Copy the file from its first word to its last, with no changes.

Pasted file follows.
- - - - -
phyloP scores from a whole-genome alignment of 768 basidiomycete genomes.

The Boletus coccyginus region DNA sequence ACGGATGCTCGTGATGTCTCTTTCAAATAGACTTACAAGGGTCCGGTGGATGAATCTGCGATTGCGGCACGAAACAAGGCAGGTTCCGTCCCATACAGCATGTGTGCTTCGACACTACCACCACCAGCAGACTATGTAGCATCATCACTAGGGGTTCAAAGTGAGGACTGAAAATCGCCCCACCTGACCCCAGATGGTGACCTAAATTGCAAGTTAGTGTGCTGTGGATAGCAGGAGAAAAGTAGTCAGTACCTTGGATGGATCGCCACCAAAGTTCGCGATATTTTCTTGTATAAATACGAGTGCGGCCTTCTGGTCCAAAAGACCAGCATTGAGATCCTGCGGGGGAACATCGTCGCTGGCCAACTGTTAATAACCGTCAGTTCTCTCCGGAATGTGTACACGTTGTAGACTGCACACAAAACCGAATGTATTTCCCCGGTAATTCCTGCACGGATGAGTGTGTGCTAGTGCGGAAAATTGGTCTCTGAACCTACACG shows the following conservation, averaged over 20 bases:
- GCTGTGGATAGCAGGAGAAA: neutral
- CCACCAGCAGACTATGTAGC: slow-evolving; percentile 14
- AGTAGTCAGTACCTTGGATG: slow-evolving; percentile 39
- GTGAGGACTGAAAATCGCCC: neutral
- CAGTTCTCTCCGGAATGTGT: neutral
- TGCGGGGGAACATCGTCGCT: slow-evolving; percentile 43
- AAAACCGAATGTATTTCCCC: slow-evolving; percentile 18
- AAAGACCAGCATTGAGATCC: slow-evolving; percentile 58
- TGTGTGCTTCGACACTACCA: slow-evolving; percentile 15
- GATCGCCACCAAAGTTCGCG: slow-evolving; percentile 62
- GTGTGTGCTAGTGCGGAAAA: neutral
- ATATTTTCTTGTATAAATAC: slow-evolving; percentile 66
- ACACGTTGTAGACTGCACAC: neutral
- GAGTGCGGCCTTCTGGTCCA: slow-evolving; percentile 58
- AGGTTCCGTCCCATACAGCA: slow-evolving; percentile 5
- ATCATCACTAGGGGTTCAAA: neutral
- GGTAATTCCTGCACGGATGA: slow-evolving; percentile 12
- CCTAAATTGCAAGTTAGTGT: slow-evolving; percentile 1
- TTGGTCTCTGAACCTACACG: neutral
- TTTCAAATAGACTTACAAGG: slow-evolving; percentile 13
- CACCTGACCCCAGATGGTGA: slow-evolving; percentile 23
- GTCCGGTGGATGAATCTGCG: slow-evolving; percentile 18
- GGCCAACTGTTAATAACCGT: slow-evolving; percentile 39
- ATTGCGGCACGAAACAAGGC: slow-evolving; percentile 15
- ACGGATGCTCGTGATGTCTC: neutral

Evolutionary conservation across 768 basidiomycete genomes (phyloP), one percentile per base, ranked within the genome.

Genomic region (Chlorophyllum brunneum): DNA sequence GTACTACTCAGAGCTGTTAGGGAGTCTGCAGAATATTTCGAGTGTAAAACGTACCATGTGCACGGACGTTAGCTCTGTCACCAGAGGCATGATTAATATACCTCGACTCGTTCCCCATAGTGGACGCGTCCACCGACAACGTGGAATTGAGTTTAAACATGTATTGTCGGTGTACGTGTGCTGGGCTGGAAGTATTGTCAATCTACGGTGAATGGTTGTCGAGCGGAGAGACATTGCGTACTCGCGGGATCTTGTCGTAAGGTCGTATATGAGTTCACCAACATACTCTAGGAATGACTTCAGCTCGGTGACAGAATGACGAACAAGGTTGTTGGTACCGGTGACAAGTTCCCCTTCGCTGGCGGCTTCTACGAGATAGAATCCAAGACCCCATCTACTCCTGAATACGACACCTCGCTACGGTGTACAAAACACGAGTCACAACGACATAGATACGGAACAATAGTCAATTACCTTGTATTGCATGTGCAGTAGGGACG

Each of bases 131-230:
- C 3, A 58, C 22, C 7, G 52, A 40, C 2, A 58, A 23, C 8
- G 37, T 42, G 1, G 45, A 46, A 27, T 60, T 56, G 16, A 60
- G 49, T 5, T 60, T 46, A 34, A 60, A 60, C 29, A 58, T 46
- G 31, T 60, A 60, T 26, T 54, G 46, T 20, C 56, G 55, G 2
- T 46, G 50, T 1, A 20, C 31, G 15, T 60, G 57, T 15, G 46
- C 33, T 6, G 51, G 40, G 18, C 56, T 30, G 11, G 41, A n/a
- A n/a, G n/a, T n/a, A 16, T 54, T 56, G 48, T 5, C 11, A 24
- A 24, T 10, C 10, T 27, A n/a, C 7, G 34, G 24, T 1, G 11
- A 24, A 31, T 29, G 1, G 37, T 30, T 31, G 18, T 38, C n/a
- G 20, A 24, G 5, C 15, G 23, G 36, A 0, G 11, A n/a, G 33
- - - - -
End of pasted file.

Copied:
phyloP scores from a whole-genome alignment of 768 basidiomycete genomes.

The Boletus coccyginus region DNA sequence ACGGATGCTCGTGATGTCTCTTTCAAATAGACTTACAAGGGTCCGGTGGATGAATCTGCGATTGCGGCACGAAACAAGGCAGGTTCCGTCCCATACAGCATGTGTGCTTCGACACTACCACCACCAGCAGACTATGTAGCATCATCACTAGGGGTTCAAAGTGAGGACTGAAAATCGCCCCACCTGACCCCAGATGGTGACCTAAATTGCAAGTTAGTGTGCTGTGGATAGCAGGAGAAAAGTAGTCAGTACCTTGGATGGATCGCCACCAAAGTTCGCGATATTTTCTTGTATAAATACGAGTGCGGCCTTCTGGTCCAAAAGACCAGCATTGAGATCCTGCGGGGGAACATCGTCGCTGGCCAACTGTTAATAACCGTCAGTTCTCTCCGGAATGTGTACACGTTGTAGACTGCACACAAAACCGAATGTATTTCCCCGGTAATTCCTGCACGGATGAGTGTGTGCTAGTGCGGAAAATTGGTCTCTGAACCTACACG shows the following conservation, averaged over 20 bases:
- GCTGTGGATAGCAGGAGAAA: neutral
- CCACCAGCAGACTATGTAGC: slow-evolving; percentile 14
- AGTAGTCAGTACCTTGGATG: slow-evolving; percentile 39
- GTGAGGACTGAAAATCGCCC: neutral
- CAGTTCTCTCCGGAATGTGT: neutral
- TGCGGGGGAACATCGTCGCT: slow-evolving; percentile 43
- AAAACCGAATGTATTTCCCC: slow-evolving; percentile 18
- AAAGACCAGCATTGAGATCC: slow-evolving; percentile 58
- TGTGTGCTTCGACACTACCA: slow-evolving; percentile 15
- GATCGCCACCAAAGTTCGCG: slow-evolving; percentile 62
- GTGTGTGCTAGTGCGGAAAA: neutral
- ATATTTTCTTGTATAAATAC: slow-evolving; percentile 66
- ACACGTTGTAGACTGCACAC: neutral
- GAGTGCGGCCTTCTGGTCCA: slow-evolving; percentile 58
- AGGTTCCGTCCCATACAGCA: slow-evolving; percentile 5
- ATCATCACTAGGGGTTCAAA: neutral
- GGTAATTCCTGCACGGATGA: slow-evolving; percentile 12
- CCTAAATTGCAAGTTAGTGT: slow-evolving; percentile 1
- TTGGTCTCTGAACCTACACG: neutral
- TTTCAAATAGACTTACAAGG: slow-evolving; percentile 13
- CACCTGACCCCAGATGGTGA: slow-evolving; percentile 23
- GTCCGGTGGATGAATCTGCG: slow-evolving; percentile 18
- GGCCAACTGTTAATAACCGT: slow-evolving; percentile 39
- ATTGCGGCACGAAACAAGGC: slow-evolving; percentile 15
- ACGGATGCTCGTGATGTCTC: neutral

Evolutionary conservation across 768 basidiomycete genomes (phyloP), one percentile per base, ranked within the genome.

Genomic region (Chlorophyllum brunneum): DNA sequence GTACTACTCAGAGCTGTTAGGGAGTCTGCAGAATATTTCGAGTGTAAAACGTACCATGTGCACGGACGTTAGCTCTGTCACCAGAGGCATGATTAATATACCTCGACTCGTTCCCCATAGTGGACGCGTCCACCGACAACGTGGAATTGAGTTTAAACATGTATTGTCGGTGTACGTGTGCTGGGCTGGAAGTATTGTCAATCTACGGTGAATGGTTGTCGAGCGGAGAGACATTGCGTACTCGCGGGATCTTGTCGTAAGGTCGTATATGAGTTCACCAACATACTCTAGGAATGACTTCAGCTCGGTGACAGAATGACGAACAAGGTTGTTGGTACCGGTGACAAGTTCCCCTTCGCTGGCGGCTTCTACGAGATAGAATCCAAGACCCCATCTACTCCTGAATACGACACCTCGCTACGGTGTACAAAACACGAGTCACAACGACATAGATACGGAACAATAGTCAATTACCTTGTATTGCATGTGCAGTAGGGACG

Each of bases 131-230:
- C 3, A 58, C 22, C 7, G 52, A 40, C 2, A 58, A 23, C 8
- G 37, T 42, G 1, G 45, A 46, A 27, T 60, T 56, G 16, A 60
- G 49, T 5, T 60, T 46, A 34, A 60, A 60, C 29, A 58, T 46
- G 31, T 60, A 60, T 26, T 54, G 46, T 20, C 56, G 55, G 2
- T 46, G 50, T 1, A 20, C 31, G 15, T 60, G 57, T 15, G 46
- C 33, T 6, G 51, G 40, G 18, C 56, T 30, G 11, G 41, A n/a
- A n/a, G n/a, T n/a, A 16, T 54, T 56, G 48, T 5, C 11, A 24
- A 24, T 10, C 10, T 27, A n/a, C 7, G 34, G 24, T 1, G 11
- A 24, A 31, T 29, G 1, G 37, T 30, T 31, G 18, T 38, C n/a
- G 20, A 24, G 5, C 15, G 23, G 36, A 0, G 11, A n/a, G 33